By Jen Masi
In December 2018, residents across the District were preparing for the holidays and enjoying the comfort of their warm homes. At that same time, a fire broke out in a Brightwood Park apartment complex, leaving six families without a place to call home.
Residents of the building had appealed to management for years to fix terrible housing conditions – faulty electrical wiring, moldy ceilings and walls, rats that fell from those ceilings, and more – without success. As we see time and again through Children’s Law Center’s medical-legal partnership with DC health clinics, poor housing conditions including mold and pests can trigger serious health issues — like asthma — in kids.
The children who lost their homes in the fire that night were not only traumatized – their health had been endangered by unsafe housing.
Children’s Law Center attorneys and investigators, led by Senior Supervising Attorney Kathy Zeisel, filed a complaint and secured temporary Red Cross shelter for the six families. But in an atypical moment for our organization, we brought in Williams & Connolly to co-counsel, knowing that an unusual case of this size needed pro bono help from a team of fierce civil litigators. That team included firm associates Tracey A. Fung, Michaela Wilkes Klein and Tony Sheh, with partner Andy Keyes providing support and supervision.
“When I joined the case, my oldest daughter was just under half a year old, so I was a relatively new father. Knowing that six families with young children had just spent Christmas and New Year’s without a home really struck me. That feeling only grew as we got to know the families over the course of our many meetings and interviews.”
– Tony Sheh
“We recruited Williams & Connolly because we wanted ferocious litigators to represent the clients in the long road ahead,” shares Kathy. “They did extensive discovery, with thousands of pages of documents, and many days of depositions.” The team represented the homeless families, filing a complaint on their behalf asking for damages in addition to relief.
“This was not a small case to litigate, and the firm empowered our team to investigate all of the facts and to present the best possible arguments on behalf of the clients at every stage of the case, including all the way through expert discovery and pretrial,” says Tony. “I think that’s a testament to how seriously the firm takes its commitment to pro bono service.”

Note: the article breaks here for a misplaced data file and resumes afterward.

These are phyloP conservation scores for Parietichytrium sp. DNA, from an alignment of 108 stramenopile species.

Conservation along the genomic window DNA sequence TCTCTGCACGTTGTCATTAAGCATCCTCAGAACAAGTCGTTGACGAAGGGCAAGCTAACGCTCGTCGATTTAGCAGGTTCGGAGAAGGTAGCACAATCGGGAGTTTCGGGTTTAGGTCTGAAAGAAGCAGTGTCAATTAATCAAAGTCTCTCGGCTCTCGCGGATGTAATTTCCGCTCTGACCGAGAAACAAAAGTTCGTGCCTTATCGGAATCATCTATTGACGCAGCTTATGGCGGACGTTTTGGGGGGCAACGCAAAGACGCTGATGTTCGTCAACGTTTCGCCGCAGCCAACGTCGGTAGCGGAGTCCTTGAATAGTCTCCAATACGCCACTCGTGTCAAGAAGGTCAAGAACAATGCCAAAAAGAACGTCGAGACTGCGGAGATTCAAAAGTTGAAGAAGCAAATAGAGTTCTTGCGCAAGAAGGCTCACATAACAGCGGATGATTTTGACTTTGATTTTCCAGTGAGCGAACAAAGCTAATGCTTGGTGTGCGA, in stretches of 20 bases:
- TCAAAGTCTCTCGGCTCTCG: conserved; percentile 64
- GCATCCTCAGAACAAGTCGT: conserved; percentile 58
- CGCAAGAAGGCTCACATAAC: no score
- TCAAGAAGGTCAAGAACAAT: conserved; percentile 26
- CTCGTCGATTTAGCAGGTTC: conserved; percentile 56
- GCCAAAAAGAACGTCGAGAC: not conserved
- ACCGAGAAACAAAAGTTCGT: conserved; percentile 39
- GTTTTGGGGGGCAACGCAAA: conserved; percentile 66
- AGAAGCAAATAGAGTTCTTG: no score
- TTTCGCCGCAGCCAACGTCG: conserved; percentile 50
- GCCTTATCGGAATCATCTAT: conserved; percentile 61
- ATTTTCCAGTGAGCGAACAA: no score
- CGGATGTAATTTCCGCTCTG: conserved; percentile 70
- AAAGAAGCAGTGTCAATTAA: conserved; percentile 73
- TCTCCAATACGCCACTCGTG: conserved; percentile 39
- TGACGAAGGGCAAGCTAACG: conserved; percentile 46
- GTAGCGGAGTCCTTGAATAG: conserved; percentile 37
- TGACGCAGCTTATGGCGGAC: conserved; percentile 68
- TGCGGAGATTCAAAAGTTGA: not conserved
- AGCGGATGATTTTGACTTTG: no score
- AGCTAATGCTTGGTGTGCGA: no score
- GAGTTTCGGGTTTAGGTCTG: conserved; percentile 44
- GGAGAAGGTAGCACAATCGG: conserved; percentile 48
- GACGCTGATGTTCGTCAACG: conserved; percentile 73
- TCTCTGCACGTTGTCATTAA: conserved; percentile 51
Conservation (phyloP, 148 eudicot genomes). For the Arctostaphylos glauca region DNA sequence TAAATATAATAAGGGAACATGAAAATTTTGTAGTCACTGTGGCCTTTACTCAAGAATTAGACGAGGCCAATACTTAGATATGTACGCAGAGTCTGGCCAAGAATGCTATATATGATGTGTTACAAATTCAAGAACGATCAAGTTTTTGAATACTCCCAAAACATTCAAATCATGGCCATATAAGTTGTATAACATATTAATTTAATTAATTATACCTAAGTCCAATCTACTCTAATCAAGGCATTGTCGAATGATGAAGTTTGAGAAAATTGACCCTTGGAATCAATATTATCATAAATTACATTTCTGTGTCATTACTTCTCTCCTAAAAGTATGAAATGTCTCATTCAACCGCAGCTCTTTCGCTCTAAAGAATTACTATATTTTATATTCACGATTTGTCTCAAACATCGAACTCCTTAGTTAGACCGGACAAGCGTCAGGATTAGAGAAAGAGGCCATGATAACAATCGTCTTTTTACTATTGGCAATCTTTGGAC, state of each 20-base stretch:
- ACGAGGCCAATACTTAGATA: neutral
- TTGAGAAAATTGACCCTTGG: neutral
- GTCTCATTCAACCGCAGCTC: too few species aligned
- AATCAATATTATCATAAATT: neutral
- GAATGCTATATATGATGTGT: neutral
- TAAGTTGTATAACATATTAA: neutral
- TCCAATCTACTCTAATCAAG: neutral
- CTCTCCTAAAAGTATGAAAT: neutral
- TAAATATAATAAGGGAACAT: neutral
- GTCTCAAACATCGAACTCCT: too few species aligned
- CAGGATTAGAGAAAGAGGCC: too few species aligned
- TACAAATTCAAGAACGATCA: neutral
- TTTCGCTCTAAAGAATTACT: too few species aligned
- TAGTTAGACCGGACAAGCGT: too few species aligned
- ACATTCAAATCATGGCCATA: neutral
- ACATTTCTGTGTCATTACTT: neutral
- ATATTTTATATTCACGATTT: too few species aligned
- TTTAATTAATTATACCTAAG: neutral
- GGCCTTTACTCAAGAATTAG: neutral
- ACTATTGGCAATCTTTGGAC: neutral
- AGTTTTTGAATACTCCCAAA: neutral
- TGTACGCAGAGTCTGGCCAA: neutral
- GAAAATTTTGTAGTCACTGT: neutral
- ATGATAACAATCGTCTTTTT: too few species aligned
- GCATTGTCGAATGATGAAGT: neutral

Tracey, a member of Children’s Law Center’s Advisory Board, agrees: “There were complex issues to tackle and doing so with not one, but six families was not easy. Since Spanish was the main language spoken by our clients, we needed to ensure that we properly understood each other. We learned a lot from working on the case, and it was great to interact with each family, as well as to see tangible results for them.”
“I was actually pregnant with my first child during the first part of the case, so it was particularly heartbreaking for me to watch our clients, many of them with young children of their own or pregnant as well, be homeless during the winter. It was wonderful to know that we were having a meaningful impact on our clients’ daily lives and that we were helping our clients empower themselves to protect their families in the future.”
– Tracey A. Fung
After more than two years, the case settled in 2020 – about a month before trial. All the families involved knew the settlement wouldn’t bring back their homes, but they were relieved to know that the property owner was being held accountable for the damage and loss they caused.
“It was an honor to help the families we represented because our work empowered them,” reflects Michaela. “I also hope that our zealous representation of their cause sends a message to unscrupulous landlords that their tenants are not powerless in the face of uninhabitable and unsafe conditions and illegal treatment.”
“Working on this case was extremely fulfilling from both a personal and professional standpoint. Most of us enter the legal profession with the hope of promoting justice and helping others, and this pro bono opportunity did just that. In addition, it was a wonderful chance for us, as associates, to develop our in-court skills and truly ‘own’ the strategic decisions at every juncture.”
– Michaela Wilkes Klein
Children’s Law Center is proud to highlight Tracey, Michaela and Tony’s dedicated pro bono work in the service of DC’s children and families during Pro Bono Week 2020. We hope their example will inspire more District attorneys to help our neighbors in need. As Tracey encourages: “If you’re given an opportunity like this, please take it!”
Jen Masi is Pro Bono Director at Children’s Law Center.